After eight years of unfairly smearing and blatantly obstructing the confirmation of President George W. Bush’s judicial nominees -- purportedly to advance bipartisanship -- Democrats now find that the shoe is on the other foot.  And that shoe no longer fits. Brand New Administration, Same Old Judges War?

After eight years of unfairly smearing and blatantly obstructing the confirmation of President George W. Bush’s judicial nominees -- purportedly to advance bipartisanship -- Democrats now find that the shoe is on the other foot.  And that shoe no longer fits.

Instead, liberals have now apparently decided that the long-standing and well-established rules of the judicial confirmation game should no longer be any impediment to installing President Barack Obama’s judicial nominees on the bench -- no matter whom they might be.  This despite the fact that Senate Democrats used any and all such procedural maneuvers to thwart the confirmation of judges from the very beginning until the very end of the Bush administration.

The Democrats fired what figures to be the first of many judicial confirmation shots across the Republican bow less than a month after taking the reins of both the White House and the Congress.  In early February, Senate Judiciary Committee Chairman Patrick Leahy (D-VT) hinted that the traditional “blue slip” policy -- under which Senate action will not be taken on a judicial nominee unless both home-state Senators approve by returning their “blue slips” -- might not be honored now that President Obama will be making the judicial selections.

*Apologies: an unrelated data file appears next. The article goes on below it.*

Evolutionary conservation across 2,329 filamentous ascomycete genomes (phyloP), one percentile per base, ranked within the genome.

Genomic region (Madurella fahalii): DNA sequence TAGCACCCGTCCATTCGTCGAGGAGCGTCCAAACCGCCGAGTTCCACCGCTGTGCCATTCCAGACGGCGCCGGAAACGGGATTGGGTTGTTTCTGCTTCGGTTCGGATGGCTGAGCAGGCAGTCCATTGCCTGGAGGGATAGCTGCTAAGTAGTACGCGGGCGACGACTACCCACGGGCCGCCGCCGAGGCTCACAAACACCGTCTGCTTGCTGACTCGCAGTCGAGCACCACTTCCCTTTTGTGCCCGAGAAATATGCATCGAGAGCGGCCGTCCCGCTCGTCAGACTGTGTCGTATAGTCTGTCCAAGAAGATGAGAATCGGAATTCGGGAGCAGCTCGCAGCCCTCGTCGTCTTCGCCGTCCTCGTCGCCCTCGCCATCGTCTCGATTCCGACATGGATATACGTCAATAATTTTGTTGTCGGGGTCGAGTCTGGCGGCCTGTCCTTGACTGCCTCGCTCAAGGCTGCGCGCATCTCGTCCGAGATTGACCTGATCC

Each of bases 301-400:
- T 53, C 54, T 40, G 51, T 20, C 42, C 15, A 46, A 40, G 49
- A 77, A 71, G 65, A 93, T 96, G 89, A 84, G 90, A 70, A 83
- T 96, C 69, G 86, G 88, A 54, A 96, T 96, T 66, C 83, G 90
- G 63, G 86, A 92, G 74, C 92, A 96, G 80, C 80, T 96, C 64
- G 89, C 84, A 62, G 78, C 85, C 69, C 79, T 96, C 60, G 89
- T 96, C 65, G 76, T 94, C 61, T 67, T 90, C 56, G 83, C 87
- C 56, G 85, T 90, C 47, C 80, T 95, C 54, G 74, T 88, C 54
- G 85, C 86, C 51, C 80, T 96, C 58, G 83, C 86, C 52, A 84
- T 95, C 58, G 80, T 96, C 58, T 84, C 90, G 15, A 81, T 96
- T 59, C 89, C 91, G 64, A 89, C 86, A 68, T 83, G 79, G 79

Such hypocrisy was not unexpected -- this is politics, after all -- but it does demonstrate that the Democrats believe the rules of the judicial confirmation game should only work to benefit liberals, not conservatives.

Indeed, Chairman Leahy’s hint that he would simply throw out the nearly hundred-year-old tradition of allowing home-state Senators, whether Democrat or Republican, to decide whether a judicial nominee will move forward was met with glee by the liberal media.

This past week, an editorial in the New York Times boldly -- and baldly -- asserted that “[b]lue slips … are undemocratic and are subject to abuse.”  The Times editorial went on to state that the Senate blue slip policy “should be allowed to die a quiet death.”

That call seems particularly hypocritical for the Gray Lady to be making now, after ignoring the “undemocratic” and “abusive” ability of home-state Senators to kill judicial nominations for the past eight years, when a President of a different political party was nominating judges from the same Oval Office.

In fact, the Senate’s traditional blue slip policy claimed more than few victims during the Bush administration.

Most notably, Senators Carl Levin (D-MI) and Debbie Stabenow (D-MI) refused to allow action on any of President Bush’s judicial nominees to Michigan seats on the U.S. Court of Appeals for the Sixth Circuit until President Bush agreed to re-nominate President Clinton’s previous choice of Helene White to that court.  The result was that four Michigan nominees waited for years for any movement on their judicial nominations, with one of the nominees, Judge Henry Saad, eventually having to withdraw after being filibustered.